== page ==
“Jim Crow” Segregation in the South 1875 -1954
Southern Segregation • Segregation means to separate. • After the end of slavery African Americans were segregated from whites in the US South
Southern States • The states with segregation were in the south, where slavery once existed. • They included 16 states including Mississippi, Alabama, and Georgia
Jim Crow Laws • In the southern states passed a series of laws separating blacks and whites. • These were called “Jim Crow” laws • In the South “Colored” meant African American
Schools Segregated • In southern states black children could not attend school with white children. • African American schools were not as good as white schools
Buses and Streetcars • In the South, African Americans could only choose seats on the back of the bus • Whites rode in front, and black passengers had to give up their seats to whites if asked
“White Only” • “White Only” signs meant that restaurants would not serve African Americans • Swimming pools were for whites only • Black children could not go to many libraries or parks
“Colored” signs • African Americans had to go to lunch counters, bathrooms, drinking fountains, and bus facilities marked “ colored” • “Colored” was a term used to mean African American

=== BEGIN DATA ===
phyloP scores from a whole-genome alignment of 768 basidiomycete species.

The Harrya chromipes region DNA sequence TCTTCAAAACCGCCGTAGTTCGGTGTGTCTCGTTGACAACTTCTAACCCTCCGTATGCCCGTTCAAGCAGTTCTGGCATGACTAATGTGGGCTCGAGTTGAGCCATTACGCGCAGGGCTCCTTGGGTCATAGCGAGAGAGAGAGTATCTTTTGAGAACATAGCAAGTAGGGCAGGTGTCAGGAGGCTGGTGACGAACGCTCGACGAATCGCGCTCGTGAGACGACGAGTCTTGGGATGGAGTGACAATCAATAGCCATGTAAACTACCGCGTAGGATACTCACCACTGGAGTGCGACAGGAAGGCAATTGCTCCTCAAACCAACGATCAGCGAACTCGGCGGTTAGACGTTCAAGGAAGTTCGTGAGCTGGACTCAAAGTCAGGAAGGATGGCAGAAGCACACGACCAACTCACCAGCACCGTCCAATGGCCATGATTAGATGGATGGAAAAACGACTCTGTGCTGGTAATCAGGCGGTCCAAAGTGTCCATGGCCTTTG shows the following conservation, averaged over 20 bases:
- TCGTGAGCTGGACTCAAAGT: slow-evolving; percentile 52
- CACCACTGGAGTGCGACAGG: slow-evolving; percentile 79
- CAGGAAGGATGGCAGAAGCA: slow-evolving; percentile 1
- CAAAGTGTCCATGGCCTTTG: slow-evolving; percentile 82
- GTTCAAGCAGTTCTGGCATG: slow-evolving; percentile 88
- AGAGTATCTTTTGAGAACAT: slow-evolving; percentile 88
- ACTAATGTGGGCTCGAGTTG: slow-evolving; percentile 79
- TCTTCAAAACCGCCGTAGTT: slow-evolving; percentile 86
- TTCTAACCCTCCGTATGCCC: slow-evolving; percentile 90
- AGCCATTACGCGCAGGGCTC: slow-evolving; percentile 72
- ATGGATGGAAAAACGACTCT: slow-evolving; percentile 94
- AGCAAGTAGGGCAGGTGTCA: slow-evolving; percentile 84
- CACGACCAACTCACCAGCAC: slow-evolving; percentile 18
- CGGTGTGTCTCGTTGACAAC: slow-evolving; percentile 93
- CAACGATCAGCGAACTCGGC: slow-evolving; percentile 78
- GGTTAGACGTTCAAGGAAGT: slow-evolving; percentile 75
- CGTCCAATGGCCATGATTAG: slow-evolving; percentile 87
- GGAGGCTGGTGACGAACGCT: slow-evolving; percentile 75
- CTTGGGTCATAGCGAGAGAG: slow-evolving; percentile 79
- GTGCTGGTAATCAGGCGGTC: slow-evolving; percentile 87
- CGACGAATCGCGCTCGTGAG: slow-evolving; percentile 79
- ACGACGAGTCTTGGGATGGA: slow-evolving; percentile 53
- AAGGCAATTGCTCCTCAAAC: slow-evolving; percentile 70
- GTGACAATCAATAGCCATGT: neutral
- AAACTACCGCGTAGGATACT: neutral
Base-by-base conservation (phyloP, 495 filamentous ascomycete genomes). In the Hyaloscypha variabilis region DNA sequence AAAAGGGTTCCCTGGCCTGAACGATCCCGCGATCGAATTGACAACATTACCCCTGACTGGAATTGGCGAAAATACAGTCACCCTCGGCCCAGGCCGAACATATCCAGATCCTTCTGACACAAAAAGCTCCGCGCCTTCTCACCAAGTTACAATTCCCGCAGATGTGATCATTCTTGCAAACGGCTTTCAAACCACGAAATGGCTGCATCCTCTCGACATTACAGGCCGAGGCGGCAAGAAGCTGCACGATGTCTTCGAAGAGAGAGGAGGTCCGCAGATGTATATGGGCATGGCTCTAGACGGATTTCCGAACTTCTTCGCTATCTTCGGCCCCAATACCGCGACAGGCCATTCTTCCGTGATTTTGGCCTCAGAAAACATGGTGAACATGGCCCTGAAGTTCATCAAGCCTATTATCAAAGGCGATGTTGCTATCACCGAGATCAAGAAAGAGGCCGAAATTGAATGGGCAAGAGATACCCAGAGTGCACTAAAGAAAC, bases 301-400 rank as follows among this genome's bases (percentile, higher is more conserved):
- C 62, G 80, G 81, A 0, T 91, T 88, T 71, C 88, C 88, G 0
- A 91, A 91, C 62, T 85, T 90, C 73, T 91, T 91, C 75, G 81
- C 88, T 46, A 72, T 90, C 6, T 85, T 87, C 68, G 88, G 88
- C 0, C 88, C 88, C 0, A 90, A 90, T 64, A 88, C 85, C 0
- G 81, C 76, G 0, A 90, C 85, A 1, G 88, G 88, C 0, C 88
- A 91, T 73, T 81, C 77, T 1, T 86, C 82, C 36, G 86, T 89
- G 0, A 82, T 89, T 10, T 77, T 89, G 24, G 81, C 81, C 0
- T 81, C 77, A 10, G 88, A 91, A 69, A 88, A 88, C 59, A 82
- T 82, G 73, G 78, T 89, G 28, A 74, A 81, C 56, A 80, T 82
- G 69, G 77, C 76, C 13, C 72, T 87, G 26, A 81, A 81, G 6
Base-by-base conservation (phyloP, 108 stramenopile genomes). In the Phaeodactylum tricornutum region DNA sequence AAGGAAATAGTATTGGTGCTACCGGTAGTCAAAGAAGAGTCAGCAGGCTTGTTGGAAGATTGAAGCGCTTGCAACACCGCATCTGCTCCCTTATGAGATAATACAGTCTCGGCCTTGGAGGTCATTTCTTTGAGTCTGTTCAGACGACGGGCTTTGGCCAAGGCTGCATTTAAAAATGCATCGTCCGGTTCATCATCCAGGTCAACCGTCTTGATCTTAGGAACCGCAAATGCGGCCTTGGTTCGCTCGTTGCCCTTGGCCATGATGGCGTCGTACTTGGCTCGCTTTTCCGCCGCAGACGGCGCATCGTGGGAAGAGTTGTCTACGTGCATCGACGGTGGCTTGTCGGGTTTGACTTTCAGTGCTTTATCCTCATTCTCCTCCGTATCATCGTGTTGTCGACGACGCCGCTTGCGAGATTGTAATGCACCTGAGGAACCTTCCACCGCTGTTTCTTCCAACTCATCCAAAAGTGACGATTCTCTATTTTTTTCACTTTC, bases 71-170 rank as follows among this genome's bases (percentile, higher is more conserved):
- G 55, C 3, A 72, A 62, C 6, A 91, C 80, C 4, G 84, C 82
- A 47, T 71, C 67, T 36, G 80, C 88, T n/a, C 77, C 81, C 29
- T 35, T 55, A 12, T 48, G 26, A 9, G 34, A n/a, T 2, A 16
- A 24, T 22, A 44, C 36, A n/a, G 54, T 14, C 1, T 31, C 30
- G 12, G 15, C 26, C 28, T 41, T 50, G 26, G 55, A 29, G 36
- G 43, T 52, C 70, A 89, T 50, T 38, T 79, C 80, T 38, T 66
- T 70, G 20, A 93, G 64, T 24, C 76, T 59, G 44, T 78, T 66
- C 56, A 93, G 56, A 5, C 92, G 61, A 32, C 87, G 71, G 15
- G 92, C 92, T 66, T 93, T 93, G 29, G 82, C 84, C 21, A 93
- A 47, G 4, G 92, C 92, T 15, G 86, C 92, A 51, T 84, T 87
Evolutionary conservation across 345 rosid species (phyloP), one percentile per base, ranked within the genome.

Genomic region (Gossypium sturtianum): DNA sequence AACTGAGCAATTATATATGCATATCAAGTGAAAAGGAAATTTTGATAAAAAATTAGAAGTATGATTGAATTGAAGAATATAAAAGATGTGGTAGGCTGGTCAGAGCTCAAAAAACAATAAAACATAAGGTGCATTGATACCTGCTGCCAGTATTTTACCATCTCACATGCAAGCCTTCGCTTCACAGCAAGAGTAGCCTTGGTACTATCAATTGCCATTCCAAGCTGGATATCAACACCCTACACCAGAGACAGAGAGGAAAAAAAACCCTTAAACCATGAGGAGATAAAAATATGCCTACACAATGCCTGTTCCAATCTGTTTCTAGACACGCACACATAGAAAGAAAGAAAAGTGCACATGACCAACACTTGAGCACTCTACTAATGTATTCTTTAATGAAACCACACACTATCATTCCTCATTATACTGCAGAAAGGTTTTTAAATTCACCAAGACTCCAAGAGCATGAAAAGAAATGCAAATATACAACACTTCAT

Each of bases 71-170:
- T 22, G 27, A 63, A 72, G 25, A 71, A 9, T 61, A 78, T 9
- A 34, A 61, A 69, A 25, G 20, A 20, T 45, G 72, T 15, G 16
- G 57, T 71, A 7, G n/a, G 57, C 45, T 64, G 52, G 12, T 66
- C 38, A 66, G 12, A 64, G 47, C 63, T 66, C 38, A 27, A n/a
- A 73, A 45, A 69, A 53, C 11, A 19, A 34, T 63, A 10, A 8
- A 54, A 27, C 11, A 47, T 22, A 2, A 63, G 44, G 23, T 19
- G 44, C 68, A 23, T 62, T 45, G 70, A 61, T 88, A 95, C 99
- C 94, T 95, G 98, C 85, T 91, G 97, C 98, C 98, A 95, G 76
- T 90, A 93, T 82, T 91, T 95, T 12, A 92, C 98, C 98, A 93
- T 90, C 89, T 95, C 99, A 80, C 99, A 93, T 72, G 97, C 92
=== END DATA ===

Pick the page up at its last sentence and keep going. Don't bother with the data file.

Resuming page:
Plessey v. Ferguson - 1896 • Homer Plessey challenged the Louisiana law that made Blacks sit separately on rail cars • But the Supreme Court ruled in favor of segregation, saying that facilities could be “separate but equal”
20th Century Discrimination • African Americans faced discrimination from 1875 until 1954. • Blacks could not play baseball with whites in the major leagues. • Black soldiers had segregated units. • Jim Crow laws remained until the 1950’s and 1960’s.
The End of Jim Crow • Segregation in schools was first made illegal by the 1954 court decision Brown v Board of Education • Jim Crow laws were ended with the success of the Civil Rights Movement and the passage of the Civil Rights Act of 1964
20th Century Discrimination These images of schools for black students show that facilities were separate but never equal.
Black Progress • After the Civil War, during Reconstruction, African Americans made progress. • Several black representatives were elected in the south • Some former slaves received land or learned a trade • Many African Americans attended schools for the first time
White Reaction White southerners sought to regain their control over the freed slaves. • Ku Klux Klan – secret white organization terrorized free blacks. • Southern States passed“Black Codes” to racially segregate blacks from whites. • “Jim Crow” laws, forced blacks to use separate facilities in schools, buses, and lunch counters.
First Freedoms • After the Civil War in 1865 three Constitutional amendments were passed to grant newly freed African Americans legal status: • The 13th Amendment abolished slavery • The 14th amendment provided citizenship to former slaves • The 15th amendment guaranteed formers slaves the the right to vote.